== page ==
Last September while at the FPA National Convention in Seattle, I was doing my usual thing: trolling the hallways for interesting conversations and ideas to bring to Research readers. As luck would have it, I ran into Steve Medland, CFP, a wealth manager who along with partner Bob Kargenian, a chartered market technician, serves an affluent clientele in Orange County, Calif. Their firm, TABR Capital Management, manages approximately $150 million of client capital for more than 220 households nationwide. I asked Steve how the conference was going for him. What was the most interesting session so far?
"I'm really excited about what I learned in the tax diversification session," he told me. "No kidding," I replied. "How so? That sounds pretty dull compared to some of the business-building sessions on the practice management track."
"Not so," explained Steve. "Bob and I are well established and don't really need to market our firm right now. We've got lots of good clients and strategic partners who keep referring business to us, so growth is happening quite nicely through an organic process. What we need more of -- and what I'm here to gather -- are good ideas to help our clients meet their financial goals."
"OK, so tell me more about the tax diversification session," I said. "Well, I've been thinking about this for some time," Steve explained. "And it was just great to have an executive from Vanguard validate my thoughts. The presenter explained that tax diversification is as important as portfolio diversification."
"In addition to longevity and inflation risks, people are facing tax uncertainties. No one knows if taxes will be up or down when they need to tap into their retirement savings. Therefore building into a client's financial plan what Vanguard calls tax diversification could be a good thing. For instance, if the client had both Traditional IRA and Roth IRA money to draw from, they would have a degree of flexibility as to which pot of money it would be best to tap into, depending on the tax situation at the time."
Medland proceeded to provide an example of how a Gen X couple might turbo-charge their retirement savings by max-funding their traditional (non-deductible) IRAs for the next 4 years. In this example, they currently make $166,000+ annually in combined income -- too much to qualify for making Roth IRA contributions. But they should still sock away the $38,000 in a traditional IRA with the intention of converting the money to a Roth IRA in 2010, when the IRS restrictions for conversion are lifted. Currently, a taxpayer with modified adjusted gross income (MAGI) over $100,000 is not eligible to convert to a Roth IRA.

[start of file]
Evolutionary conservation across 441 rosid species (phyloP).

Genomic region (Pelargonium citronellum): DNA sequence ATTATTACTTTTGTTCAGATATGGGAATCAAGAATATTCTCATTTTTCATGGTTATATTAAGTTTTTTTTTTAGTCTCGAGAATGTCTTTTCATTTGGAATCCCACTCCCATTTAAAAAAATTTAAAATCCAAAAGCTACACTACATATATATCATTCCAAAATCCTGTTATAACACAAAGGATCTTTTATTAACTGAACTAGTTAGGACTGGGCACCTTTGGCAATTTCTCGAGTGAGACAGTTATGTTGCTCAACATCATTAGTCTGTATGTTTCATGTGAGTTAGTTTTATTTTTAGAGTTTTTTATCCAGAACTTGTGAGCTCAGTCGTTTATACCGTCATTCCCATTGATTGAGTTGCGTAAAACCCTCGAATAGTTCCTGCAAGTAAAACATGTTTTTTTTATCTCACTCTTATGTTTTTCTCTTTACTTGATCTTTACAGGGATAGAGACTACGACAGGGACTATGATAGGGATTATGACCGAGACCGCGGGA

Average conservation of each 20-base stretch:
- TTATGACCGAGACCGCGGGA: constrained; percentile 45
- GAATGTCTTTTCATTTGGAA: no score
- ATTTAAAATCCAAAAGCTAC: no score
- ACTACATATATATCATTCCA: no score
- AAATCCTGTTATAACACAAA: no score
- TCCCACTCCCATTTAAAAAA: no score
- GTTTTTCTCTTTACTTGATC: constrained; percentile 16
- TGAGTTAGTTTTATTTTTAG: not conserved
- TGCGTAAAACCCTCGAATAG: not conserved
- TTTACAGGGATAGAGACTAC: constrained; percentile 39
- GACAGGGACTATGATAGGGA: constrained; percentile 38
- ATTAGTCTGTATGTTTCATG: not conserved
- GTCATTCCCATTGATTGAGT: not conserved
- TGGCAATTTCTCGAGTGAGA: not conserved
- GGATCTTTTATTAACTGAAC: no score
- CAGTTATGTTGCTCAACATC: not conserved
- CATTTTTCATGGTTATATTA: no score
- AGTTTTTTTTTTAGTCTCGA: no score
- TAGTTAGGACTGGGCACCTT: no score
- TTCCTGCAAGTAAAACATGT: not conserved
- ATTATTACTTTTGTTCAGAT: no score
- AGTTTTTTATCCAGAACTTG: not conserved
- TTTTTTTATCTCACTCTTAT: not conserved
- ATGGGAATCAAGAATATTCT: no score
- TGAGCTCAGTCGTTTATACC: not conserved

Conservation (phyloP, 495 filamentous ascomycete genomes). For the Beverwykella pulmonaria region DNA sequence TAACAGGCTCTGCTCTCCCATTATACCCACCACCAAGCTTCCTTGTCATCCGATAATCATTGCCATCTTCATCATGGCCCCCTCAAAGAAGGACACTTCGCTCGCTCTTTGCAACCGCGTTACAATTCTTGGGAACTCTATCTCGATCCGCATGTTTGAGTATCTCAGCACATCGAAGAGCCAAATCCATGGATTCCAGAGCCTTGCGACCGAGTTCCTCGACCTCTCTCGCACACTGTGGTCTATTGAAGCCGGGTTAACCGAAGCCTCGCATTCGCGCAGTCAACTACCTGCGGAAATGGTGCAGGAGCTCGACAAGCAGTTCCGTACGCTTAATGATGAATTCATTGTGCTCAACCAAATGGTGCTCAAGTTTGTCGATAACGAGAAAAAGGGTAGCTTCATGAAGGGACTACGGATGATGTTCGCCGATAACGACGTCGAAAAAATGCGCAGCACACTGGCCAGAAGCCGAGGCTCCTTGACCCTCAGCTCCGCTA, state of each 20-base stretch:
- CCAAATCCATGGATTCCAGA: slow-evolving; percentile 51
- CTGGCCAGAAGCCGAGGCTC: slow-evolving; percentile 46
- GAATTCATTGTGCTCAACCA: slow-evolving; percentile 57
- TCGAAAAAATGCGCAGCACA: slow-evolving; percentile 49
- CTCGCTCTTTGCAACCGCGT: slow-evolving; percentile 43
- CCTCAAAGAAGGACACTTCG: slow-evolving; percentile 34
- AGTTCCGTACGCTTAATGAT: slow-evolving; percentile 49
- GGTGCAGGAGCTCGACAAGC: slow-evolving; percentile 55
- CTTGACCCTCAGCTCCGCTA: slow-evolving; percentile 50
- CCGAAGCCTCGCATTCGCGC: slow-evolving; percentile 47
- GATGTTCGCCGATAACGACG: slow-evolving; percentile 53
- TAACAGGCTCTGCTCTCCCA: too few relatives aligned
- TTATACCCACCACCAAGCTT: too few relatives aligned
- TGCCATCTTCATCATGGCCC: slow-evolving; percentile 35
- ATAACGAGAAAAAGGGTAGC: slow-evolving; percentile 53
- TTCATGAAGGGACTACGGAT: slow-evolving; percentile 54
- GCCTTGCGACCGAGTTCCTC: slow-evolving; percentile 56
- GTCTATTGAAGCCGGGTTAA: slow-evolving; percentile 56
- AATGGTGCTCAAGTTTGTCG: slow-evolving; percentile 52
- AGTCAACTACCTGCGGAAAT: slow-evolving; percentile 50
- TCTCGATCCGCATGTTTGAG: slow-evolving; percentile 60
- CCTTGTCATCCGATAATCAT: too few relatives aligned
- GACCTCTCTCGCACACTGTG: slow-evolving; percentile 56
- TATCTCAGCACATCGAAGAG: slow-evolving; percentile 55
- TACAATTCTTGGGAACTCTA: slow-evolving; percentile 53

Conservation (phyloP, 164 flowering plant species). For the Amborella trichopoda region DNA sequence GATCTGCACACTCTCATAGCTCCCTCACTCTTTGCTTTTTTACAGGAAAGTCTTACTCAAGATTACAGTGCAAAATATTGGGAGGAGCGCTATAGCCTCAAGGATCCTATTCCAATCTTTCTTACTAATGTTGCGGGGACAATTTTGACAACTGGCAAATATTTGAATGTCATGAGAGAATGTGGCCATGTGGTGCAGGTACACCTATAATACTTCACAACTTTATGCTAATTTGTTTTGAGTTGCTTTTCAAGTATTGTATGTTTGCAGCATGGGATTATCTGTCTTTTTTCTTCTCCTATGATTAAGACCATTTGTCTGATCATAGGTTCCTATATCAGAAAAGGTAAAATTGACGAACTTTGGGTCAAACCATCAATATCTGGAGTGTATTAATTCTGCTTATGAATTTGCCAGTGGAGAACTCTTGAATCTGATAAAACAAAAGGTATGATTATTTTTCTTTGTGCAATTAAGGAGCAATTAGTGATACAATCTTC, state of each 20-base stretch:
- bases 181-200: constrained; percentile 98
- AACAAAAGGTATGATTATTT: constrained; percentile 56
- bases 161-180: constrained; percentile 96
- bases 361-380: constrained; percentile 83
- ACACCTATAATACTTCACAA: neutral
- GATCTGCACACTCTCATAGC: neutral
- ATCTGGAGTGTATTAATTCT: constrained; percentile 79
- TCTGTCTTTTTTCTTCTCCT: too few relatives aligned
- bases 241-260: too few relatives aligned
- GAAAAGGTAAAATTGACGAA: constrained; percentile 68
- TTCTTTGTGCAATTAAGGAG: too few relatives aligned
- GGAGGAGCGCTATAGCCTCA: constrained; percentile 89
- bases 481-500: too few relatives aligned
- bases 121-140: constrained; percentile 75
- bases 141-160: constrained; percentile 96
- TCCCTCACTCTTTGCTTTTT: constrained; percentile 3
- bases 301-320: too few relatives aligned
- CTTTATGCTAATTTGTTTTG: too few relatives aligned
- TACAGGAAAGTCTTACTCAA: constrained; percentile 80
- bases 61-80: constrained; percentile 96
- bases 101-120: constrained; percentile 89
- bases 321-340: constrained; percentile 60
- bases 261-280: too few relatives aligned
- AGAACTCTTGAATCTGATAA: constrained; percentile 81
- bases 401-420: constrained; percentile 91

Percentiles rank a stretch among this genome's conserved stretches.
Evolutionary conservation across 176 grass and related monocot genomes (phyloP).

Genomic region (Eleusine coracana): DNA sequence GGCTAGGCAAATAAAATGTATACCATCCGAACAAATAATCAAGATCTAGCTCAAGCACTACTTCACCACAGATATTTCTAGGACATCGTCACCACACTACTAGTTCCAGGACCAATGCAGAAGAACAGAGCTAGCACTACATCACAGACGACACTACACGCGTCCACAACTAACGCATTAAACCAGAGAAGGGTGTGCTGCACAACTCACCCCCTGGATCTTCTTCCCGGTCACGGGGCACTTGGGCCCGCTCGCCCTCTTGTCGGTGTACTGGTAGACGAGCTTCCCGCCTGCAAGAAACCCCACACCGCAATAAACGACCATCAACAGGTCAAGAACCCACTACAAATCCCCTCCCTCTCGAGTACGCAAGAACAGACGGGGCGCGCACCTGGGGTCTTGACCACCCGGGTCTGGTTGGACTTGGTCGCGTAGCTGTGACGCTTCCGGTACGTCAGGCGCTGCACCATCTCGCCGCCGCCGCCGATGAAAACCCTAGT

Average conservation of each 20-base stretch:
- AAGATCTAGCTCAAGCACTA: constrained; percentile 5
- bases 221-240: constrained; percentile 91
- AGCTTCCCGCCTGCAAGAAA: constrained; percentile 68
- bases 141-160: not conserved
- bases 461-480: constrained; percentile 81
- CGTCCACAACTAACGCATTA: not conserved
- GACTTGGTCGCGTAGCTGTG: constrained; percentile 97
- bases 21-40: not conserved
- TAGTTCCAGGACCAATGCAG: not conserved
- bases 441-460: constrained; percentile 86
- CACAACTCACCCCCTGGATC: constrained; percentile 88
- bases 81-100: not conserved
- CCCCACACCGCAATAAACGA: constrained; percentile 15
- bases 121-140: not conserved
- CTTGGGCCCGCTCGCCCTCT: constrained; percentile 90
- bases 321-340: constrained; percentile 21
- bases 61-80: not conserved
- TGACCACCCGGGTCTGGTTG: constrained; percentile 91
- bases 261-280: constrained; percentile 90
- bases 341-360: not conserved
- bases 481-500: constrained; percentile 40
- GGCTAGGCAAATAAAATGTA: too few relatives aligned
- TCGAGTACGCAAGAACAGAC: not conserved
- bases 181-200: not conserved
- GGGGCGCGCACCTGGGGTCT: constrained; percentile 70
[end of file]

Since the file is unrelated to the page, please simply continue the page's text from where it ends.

"So, let me make sure I understand this," I said. "Because they are both under the age of 50, they can each put $4,000 into their traditional IRAs in 2007, $5,000 in 2008, $5,000 in 2009, and $5,000 in 2010. That would give them $38,000 (plus whatever market returns or dividends they earned) in their traditional IRA in 2010." "Right," said Steve. "In addition, they should also set aside about $1,600 to cover the amount of taxes that might feasibly be due on their earnings when they convert to a Roth IRA in 2010. You generally pay ordinary federal income tax (but not a 10 percent penalty tax) on the taxable amount that is converted. Your tax-free potential is maximized if you pay the taxes from your current income or personal savings, not from your IRA."
"Why is this so exciting to you?" I asked. "The exciting thing is that the Roth IRA money -- both the principal and the earnings -- will never be taxed again," said Steve. "If they let that nest egg grow tax-free for the next 20 years, that could be a nice chunk of retirement money -- and the distributions would be tax-free too." After 2010, the Roth IRA income limits will remain, but they can be effectively bypassed by making a traditional IRA contribution and then doing a conversion to a Roth in the same year.